What causes the sudden loss of kidney function, also called acute kidney injury (AKI), is often unclear when treating patients. Sian Piret, from the Renaissance School of Medicine at Stony Brook University, researches the molecular and cellular changes that occur in AKI. She has received a $1.4 million grant from the National Institutes of Health’s National Institute of Diabetes and Digestive and Kidney Diseases to investigate a certain metabolic process that is known to occur with AKI, but its exact role with AKI remains unknown.
Her project will aim to understand the role of branched chain amino acid (BCAA) catabolism, or the breakdown of complex molecules into even smaller ones, in AKI as well as in chronic kidney disease (CKD). BCAA catabolism is downregulated in AKI and CKD but its relevance and contribution to kidney injury and repair have not previously been studied.
“Defective BCAA catabolism may have two consequences: loss of energy production by the kidney, and stimulation of cellular pathways that exacerbate injury,” explains Piret, an assistant professor in the Department of Medicine’s Division of Nephrology and Hypertension. “We will study the contributions of these two consequences to the processes of AKI and CKD, with the aim of developing therapeutics to restore BCAA catabolism.”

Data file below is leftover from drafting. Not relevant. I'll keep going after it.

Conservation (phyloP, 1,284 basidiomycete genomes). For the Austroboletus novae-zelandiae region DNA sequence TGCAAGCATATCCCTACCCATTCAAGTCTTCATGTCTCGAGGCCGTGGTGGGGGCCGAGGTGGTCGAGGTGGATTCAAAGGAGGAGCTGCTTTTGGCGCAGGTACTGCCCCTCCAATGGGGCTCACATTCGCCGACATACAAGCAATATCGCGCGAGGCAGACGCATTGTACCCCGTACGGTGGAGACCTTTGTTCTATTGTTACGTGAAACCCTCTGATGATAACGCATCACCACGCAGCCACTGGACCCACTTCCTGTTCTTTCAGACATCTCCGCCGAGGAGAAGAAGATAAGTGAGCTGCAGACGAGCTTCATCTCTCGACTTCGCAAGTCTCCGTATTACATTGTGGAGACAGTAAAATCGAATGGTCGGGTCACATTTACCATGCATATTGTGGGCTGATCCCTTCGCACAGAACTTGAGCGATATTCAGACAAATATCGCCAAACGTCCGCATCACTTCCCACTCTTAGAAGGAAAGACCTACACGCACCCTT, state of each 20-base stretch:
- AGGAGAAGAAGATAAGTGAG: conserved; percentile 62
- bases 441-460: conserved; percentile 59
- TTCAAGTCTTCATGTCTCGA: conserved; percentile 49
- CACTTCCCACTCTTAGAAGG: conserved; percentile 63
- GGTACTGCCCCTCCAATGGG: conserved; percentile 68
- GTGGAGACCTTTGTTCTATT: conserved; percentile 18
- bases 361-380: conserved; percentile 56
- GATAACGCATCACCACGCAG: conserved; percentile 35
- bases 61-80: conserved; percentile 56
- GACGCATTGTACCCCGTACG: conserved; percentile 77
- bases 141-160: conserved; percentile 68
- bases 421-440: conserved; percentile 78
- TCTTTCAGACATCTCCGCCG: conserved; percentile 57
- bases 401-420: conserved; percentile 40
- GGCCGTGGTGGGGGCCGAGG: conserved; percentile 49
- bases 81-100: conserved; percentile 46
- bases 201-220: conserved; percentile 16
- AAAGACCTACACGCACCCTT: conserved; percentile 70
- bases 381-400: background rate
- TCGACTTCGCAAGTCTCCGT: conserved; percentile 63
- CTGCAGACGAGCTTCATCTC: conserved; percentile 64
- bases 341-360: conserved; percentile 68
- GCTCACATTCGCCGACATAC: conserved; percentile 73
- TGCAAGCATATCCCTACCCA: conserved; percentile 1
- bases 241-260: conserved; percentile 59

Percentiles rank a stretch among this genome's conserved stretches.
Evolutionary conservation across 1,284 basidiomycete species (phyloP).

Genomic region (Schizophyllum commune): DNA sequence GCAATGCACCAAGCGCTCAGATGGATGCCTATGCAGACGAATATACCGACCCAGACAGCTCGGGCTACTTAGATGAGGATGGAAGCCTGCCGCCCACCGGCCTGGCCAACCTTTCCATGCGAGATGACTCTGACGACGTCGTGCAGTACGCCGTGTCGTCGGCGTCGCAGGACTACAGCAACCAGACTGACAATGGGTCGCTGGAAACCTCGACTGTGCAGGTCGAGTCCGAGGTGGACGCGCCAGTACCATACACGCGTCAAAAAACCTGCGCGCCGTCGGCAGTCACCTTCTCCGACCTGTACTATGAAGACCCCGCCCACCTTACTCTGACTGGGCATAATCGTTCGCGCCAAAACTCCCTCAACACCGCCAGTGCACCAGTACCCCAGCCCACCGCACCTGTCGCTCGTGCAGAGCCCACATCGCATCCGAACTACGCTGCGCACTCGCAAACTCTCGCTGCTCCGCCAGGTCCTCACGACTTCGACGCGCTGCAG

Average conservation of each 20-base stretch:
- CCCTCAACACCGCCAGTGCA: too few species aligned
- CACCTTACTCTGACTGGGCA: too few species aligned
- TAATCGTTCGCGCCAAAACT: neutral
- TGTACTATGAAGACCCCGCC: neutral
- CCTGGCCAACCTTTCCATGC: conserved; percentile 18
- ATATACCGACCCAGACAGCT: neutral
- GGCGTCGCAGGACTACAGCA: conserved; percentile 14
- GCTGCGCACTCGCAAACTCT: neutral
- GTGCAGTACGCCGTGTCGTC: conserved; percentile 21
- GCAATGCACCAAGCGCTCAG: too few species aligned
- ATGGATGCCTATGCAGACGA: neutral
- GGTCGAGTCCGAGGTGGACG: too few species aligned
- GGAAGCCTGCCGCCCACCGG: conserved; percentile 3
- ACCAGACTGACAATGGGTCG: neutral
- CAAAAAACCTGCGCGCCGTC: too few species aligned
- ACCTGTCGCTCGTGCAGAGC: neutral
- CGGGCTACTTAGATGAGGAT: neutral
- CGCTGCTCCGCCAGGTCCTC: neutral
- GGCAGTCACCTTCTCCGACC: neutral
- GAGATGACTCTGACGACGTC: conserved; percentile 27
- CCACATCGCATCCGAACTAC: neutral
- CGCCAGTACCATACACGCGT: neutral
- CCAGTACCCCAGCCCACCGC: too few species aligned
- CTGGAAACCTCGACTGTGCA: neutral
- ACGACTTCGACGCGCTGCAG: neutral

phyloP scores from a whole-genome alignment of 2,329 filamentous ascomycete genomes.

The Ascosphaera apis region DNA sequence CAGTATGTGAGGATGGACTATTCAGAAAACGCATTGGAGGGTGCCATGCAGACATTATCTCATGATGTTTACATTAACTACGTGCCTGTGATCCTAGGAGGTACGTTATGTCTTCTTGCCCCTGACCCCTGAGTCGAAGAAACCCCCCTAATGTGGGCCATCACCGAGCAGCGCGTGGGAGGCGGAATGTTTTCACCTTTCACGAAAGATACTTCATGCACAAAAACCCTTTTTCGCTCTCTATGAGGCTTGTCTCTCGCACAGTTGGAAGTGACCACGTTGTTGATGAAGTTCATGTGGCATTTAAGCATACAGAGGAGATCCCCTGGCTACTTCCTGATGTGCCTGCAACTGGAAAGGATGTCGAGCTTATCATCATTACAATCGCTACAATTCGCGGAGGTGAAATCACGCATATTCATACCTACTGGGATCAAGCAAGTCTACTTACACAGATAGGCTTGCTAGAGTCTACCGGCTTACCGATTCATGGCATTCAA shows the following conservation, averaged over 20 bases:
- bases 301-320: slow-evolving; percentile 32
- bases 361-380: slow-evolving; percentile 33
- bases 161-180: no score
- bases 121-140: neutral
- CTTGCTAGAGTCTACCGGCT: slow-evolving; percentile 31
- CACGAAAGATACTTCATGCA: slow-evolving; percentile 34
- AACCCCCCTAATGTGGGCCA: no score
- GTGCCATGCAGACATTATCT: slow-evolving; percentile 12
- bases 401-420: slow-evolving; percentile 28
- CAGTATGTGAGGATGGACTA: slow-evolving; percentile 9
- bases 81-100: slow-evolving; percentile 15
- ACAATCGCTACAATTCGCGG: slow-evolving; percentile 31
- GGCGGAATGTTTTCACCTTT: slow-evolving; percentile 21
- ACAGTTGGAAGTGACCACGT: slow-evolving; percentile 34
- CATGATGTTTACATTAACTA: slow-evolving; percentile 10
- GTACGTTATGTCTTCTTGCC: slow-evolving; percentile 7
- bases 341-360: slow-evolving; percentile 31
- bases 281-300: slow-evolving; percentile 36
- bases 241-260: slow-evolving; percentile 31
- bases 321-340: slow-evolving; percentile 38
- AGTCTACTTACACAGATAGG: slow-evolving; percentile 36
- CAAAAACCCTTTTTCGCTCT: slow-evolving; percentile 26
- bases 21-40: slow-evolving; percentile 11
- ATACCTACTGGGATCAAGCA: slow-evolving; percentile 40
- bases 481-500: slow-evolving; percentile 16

She adds that the research will help to determine if BCAA is a driver of AKI and/or CKD, or just a correlation that occurs during these conditions.
AKI occurs during other disease or infection processes such as sepsis or toxic exposures, whereas CKD is brought on by other long-term diseases such as diabetes or high blood pressure. However, just one episode of AKI can increase the risk of developing CKD later in life. There are currently no drugs to treat AKI.
For more about the research, visit the Piret lab webpage.